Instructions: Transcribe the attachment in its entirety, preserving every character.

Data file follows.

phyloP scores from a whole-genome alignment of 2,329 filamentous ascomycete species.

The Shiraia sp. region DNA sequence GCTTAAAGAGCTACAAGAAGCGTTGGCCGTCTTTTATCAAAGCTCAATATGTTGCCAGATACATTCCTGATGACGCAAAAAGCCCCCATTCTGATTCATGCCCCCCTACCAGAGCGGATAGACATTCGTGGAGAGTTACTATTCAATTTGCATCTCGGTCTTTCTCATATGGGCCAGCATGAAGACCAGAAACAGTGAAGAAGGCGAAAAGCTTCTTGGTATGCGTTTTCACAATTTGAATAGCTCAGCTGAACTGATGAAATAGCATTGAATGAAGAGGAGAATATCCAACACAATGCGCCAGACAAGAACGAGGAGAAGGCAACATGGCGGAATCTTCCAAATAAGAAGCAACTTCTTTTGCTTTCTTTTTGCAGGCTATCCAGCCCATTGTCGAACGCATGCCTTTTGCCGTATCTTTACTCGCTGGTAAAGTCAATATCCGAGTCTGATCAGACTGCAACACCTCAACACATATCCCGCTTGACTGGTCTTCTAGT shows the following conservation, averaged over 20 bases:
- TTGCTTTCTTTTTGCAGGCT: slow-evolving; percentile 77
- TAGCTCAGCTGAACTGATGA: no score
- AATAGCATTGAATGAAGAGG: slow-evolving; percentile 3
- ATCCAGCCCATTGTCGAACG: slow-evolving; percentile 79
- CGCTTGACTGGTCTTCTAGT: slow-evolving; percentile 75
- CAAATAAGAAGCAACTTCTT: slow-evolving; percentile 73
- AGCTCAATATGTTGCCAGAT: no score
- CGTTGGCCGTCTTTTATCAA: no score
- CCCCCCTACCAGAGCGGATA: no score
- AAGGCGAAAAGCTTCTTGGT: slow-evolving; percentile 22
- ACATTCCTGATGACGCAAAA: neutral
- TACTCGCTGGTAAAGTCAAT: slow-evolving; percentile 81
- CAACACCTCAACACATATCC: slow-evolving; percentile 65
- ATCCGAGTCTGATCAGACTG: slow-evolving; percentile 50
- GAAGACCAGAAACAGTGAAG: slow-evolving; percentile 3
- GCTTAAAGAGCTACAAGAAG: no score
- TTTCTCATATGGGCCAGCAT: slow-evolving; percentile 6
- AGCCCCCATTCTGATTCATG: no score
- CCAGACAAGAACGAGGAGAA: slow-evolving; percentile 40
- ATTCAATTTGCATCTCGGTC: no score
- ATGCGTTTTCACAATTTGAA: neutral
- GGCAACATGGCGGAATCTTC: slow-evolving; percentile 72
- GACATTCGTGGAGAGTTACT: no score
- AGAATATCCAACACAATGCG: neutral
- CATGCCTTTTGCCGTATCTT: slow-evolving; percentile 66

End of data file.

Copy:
phyloP scores from a whole-genome alignment of 2,329 filamentous ascomycete species.

The Shiraia sp. region DNA sequence GCTTAAAGAGCTACAAGAAGCGTTGGCCGTCTTTTATCAAAGCTCAATATGTTGCCAGATACATTCCTGATGACGCAAAAAGCCCCCATTCTGATTCATGCCCCCCTACCAGAGCGGATAGACATTCGTGGAGAGTTACTATTCAATTTGCATCTCGGTCTTTCTCATATGGGCCAGCATGAAGACCAGAAACAGTGAAGAAGGCGAAAAGCTTCTTGGTATGCGTTTTCACAATTTGAATAGCTCAGCTGAACTGATGAAATAGCATTGAATGAAGAGGAGAATATCCAACACAATGCGCCAGACAAGAACGAGGAGAAGGCAACATGGCGGAATCTTCCAAATAAGAAGCAACTTCTTTTGCTTTCTTTTTGCAGGCTATCCAGCCCATTGTCGAACGCATGCCTTTTGCCGTATCTTTACTCGCTGGTAAAGTCAATATCCGAGTCTGATCAGACTGCAACACCTCAACACATATCCCGCTTGACTGGTCTTCTAGT shows the following conservation, averaged over 20 bases:
- TTGCTTTCTTTTTGCAGGCT: slow-evolving; percentile 77
- TAGCTCAGCTGAACTGATGA: no score
- AATAGCATTGAATGAAGAGG: slow-evolving; percentile 3
- ATCCAGCCCATTGTCGAACG: slow-evolving; percentile 79
- CGCTTGACTGGTCTTCTAGT: slow-evolving; percentile 75
- CAAATAAGAAGCAACTTCTT: slow-evolving; percentile 73
- AGCTCAATATGTTGCCAGAT: no score
- CGTTGGCCGTCTTTTATCAA: no score
- CCCCCCTACCAGAGCGGATA: no score
- AAGGCGAAAAGCTTCTTGGT: slow-evolving; percentile 22
- ACATTCCTGATGACGCAAAA: neutral
- TACTCGCTGGTAAAGTCAAT: slow-evolving; percentile 81
- CAACACCTCAACACATATCC: slow-evolving; percentile 65
- ATCCGAGTCTGATCAGACTG: slow-evolving; percentile 50
- GAAGACCAGAAACAGTGAAG: slow-evolving; percentile 3
- GCTTAAAGAGCTACAAGAAG: no score
- TTTCTCATATGGGCCAGCAT: slow-evolving; percentile 6
- AGCCCCCATTCTGATTCATG: no score
- CCAGACAAGAACGAGGAGAA: slow-evolving; percentile 40
- ATTCAATTTGCATCTCGGTC: no score
- ATGCGTTTTCACAATTTGAA: neutral
- GGCAACATGGCGGAATCTTC: slow-evolving; percentile 72
- GACATTCGTGGAGAGTTACT: no score
- AGAATATCCAACACAATGCG: neutral
- CATGCCTTTTGCCGTATCTT: slow-evolving; percentile 66